Whether you live in an urban space full-time or commute in from the surrounding suburbs, the architecture of transit is a force to be reckoned with on a daily basis. Image Source: Booms Beat
Living in a city can be an exciting experience. With an endless variety of restaurants, entertainment and business opportunities, it’s no wonder that people are drawn to these frenzied centers of civilization. Where big-city dreams await, people are always going to migrate in masses with the hope of being a part of something bigger.
That being said, those masses are growing daily. The world population is on the rise and the numbers are drifting upwards quickly. More people can mean more excitement, but it can also mean tighter living spaces and definitely crowded commutes. Whether you live in an urban space full time or commute in from the surrounding suburbs, the architecture of transit is a force to be reckoned with on a daily basis.
Those who create urban transit systems have felt the growing pressure and opportunity to design differently as cities grow and populations explode around them. There is an urgent need for transit systems that not only function super efficiently, but cater to the human aspect of daily travel as well.
Let’s look at a few of the ways urbanization is affecting the design of our transit ways:
This new station design in India will allow for ticketless travel and will handle over 500,000 passengers per day. Image Source: Daily Mail
No Longer Just A Commute
It’s not a secret that those who commute in urban spaces feel the wear of it daily. While it’s a necessity, it can also be stressful and extremely time consuming. Plenty of commuters easily spend hours of their day in transit, making the trek to and from wherever they are heading becomes a central theme of their daily lives.
Transit architects are paving the way towards making commuting something more than an obligation. They are working hard to find ways to make commuting a lifestyle. The goal is to take the stigma out of commuting and make it a life experience in and of itself where time doesn’t seem to be lost, but maybe even gained.
The strategy behind this is clear; transit architects must design systems that allow for people to experience life in motion. It’s not enough to be carried from point A to point B—passengers should be inspired and productive along the way. Great examples of this are the metro stations in Paris, France. Each acts as its own themed gateway to travel where passengers can be inspired by art, or even do a crossword on the ceiling while they wait!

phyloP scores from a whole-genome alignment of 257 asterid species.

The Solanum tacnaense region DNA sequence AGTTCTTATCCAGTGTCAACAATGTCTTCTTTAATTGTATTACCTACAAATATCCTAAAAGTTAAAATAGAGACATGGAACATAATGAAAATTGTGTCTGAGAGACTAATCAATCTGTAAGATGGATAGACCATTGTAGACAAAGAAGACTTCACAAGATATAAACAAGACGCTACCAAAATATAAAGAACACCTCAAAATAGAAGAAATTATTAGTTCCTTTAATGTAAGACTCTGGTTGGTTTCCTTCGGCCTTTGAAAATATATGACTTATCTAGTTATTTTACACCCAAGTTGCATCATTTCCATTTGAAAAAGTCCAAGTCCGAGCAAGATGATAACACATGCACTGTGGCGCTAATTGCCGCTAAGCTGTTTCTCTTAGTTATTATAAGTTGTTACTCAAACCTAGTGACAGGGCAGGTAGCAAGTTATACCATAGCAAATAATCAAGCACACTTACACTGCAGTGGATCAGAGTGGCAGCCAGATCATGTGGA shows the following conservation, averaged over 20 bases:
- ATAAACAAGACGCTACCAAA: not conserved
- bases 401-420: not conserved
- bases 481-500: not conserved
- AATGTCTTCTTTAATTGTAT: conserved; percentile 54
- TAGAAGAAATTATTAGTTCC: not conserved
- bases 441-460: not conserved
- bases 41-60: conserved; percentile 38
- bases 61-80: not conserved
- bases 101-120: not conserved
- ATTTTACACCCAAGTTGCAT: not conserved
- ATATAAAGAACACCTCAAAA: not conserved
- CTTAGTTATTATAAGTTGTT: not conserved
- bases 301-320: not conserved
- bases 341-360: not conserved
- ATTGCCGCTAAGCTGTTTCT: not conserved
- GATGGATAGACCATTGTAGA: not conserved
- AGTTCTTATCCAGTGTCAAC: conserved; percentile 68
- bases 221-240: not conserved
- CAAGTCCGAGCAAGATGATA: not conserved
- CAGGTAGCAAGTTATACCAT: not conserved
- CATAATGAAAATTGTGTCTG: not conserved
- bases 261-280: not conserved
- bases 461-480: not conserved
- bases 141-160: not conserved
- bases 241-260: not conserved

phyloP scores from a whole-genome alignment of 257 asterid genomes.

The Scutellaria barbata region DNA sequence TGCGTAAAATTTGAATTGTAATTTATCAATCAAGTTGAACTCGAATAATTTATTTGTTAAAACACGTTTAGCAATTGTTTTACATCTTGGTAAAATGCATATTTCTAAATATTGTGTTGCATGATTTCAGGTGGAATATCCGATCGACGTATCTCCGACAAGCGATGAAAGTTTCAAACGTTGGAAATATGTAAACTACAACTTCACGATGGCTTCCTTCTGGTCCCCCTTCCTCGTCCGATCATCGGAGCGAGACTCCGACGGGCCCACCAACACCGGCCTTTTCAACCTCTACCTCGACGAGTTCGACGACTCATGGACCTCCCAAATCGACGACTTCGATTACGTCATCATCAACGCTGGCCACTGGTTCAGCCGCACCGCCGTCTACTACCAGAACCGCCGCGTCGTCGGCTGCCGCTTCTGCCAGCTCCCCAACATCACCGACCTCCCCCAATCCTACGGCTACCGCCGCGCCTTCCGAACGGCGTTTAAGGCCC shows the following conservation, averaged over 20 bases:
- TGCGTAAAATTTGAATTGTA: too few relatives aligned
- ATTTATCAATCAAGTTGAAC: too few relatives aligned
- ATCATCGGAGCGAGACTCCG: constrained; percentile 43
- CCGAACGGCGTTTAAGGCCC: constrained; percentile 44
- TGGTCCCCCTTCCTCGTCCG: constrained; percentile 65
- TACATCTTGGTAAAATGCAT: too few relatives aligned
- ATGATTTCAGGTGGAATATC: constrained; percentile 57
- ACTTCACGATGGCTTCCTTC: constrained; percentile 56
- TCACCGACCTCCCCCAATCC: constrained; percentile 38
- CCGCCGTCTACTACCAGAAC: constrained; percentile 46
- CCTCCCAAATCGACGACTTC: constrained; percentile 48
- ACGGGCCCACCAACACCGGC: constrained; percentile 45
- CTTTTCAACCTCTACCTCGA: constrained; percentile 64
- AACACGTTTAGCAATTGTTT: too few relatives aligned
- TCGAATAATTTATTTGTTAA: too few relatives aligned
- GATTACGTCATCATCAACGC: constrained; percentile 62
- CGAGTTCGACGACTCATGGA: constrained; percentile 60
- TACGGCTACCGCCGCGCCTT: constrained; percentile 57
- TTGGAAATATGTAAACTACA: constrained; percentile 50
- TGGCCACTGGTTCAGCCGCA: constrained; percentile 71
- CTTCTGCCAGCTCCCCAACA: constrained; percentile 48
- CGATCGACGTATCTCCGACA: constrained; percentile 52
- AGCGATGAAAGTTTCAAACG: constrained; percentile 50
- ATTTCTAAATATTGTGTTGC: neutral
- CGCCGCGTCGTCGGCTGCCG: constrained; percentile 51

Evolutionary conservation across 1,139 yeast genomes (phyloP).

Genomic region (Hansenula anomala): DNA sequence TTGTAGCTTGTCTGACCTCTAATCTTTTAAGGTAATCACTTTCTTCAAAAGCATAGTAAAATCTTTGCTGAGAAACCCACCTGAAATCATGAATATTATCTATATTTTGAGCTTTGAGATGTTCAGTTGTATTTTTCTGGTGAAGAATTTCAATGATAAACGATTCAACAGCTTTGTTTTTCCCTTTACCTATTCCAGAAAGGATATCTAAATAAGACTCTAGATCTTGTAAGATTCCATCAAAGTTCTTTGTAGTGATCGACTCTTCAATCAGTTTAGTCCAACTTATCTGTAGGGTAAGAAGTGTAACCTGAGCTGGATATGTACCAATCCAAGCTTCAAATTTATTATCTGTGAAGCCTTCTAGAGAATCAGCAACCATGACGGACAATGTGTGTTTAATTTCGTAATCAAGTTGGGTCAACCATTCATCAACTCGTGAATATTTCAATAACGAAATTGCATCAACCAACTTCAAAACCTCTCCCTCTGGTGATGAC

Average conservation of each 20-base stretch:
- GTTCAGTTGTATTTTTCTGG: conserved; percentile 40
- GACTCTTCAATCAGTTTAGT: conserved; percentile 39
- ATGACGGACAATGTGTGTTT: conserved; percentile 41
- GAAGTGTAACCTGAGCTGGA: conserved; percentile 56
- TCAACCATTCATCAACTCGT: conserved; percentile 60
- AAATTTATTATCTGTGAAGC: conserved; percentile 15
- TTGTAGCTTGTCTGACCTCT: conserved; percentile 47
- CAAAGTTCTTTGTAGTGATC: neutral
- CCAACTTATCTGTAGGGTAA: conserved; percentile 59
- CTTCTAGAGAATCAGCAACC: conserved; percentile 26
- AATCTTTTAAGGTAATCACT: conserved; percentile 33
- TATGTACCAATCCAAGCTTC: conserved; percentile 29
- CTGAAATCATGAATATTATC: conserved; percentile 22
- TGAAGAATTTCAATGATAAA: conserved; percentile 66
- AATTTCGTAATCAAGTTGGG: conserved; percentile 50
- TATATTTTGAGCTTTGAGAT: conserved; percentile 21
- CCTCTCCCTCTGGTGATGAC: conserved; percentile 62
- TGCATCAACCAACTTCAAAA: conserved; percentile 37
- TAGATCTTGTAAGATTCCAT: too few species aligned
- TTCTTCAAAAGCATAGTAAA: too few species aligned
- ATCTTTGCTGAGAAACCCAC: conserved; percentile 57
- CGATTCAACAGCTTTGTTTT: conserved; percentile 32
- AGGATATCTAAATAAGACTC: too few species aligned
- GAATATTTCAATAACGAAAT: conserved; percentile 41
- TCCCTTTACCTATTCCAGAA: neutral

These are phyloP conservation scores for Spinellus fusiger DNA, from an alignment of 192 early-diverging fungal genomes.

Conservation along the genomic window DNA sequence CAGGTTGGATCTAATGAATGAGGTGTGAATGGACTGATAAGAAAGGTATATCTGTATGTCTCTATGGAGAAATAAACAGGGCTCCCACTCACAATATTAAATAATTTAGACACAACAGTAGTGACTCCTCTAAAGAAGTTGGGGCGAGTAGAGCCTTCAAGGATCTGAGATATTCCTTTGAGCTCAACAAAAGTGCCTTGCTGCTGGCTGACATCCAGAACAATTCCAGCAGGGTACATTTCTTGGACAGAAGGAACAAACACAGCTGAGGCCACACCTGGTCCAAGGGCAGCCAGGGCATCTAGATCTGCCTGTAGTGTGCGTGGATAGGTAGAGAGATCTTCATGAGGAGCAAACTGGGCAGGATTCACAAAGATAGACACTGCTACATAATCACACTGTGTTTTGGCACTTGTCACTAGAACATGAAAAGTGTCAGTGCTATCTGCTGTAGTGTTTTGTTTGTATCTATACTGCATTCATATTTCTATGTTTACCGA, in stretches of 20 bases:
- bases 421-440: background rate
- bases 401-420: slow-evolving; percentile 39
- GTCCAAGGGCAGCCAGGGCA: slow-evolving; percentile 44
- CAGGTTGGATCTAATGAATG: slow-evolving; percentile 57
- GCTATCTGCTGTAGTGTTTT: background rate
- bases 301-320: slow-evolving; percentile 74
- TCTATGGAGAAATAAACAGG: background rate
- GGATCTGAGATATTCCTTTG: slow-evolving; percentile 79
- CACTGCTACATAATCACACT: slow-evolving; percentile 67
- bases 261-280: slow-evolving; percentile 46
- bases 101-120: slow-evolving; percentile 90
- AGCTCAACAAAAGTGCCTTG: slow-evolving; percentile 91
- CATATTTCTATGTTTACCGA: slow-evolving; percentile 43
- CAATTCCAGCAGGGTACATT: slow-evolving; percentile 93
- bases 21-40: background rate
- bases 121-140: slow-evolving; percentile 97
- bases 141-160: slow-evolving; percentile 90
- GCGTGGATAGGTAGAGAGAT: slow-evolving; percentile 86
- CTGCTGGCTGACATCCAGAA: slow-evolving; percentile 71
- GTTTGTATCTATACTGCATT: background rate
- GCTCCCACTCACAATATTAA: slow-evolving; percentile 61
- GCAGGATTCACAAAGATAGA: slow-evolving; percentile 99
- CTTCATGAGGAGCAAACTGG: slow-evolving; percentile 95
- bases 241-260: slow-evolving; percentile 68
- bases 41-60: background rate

Similarly, other transit systems around the world are invoking the idea of quick commuting that simply seems easy. It’s now possible to shop, eat and read all while making your way somewhere else on time. Transit architects are dedicated to the idea of inspirational commuting as the population grows, and the evidence is in the increase of inter-commuting activities that are popping up everywhere.
Make your commute a life experience in and of itself where time doesn’t seem to be lost, but maybe even gained. Enjoying artwork in this Stockholm, Sweden station seems like a great way to pass the time. Image Source: The Guardian
One of the most frustrating parts of commuting, or transit in general for urban areas, is the wait time involved. Whether you’re waiting for a bus, a train, a taxi or a tram—waiting causes stress that can quickly spread throughout a crowd. Pick the wrong morning to forget your metro card and you could easily find yourself at the end of a long ticket line without any hope of making it to work on time. Similarly, it’s not hard to imagine the frustration that comes with stepping on a bus just to realize you left your cash or change at home.
In order to avoid these logistical hassles and save a growing population time and money, transit architecture is moving towards a realm of increased technology. The age of ticketless transport has begun and the benefits are quickly making themselves known. Prepaid collection smartcards are a feature of the future when it comes to public transportation and a more fluid commute.
These reader friendly cards eliminate the need for cash altogether and cut out those long, frustrating lines as well. Easy to recharge from the comfort of your own home, the majority of these cards don’t even need to be presented to be read. Scanners can pick up on them from inside a purse or wallet which means you don’t even have to worry about dropping or losing it along the way.
Additionally, this efficient scanning system can let transit controllers in on data more readily to help eliminate congestion during crowded times of the day. Patterns can be more easily established and dealt with, diminishing the opportunities for stressful situations.
This transit station in Naples, Italy appears as though a glowing sky is opening up and welcoming you. Image Source: The Guardian
Transit Systems That Mimic Life
While the growing population flocks to large cities and becomes increasingly dependent on public transportation, there is a deep seeded need within human beings to be somehow attached to nature as well. This is not lost on transit architects and in fact, is increasingly incorporated into their designs. Just as important as efficiency and ease of travel, is the need for people to be connected to the natural world while they make their way through an urban space.
This shows up in many different forms depending on the city, but those in Moscow have given their transport a little natural touch by painting individual metro cars with natural scenes. Bringing something aesthetically pleasing from above ground to below ground transport is an excellent strategy when it comes to giving transportation architecture a more …read more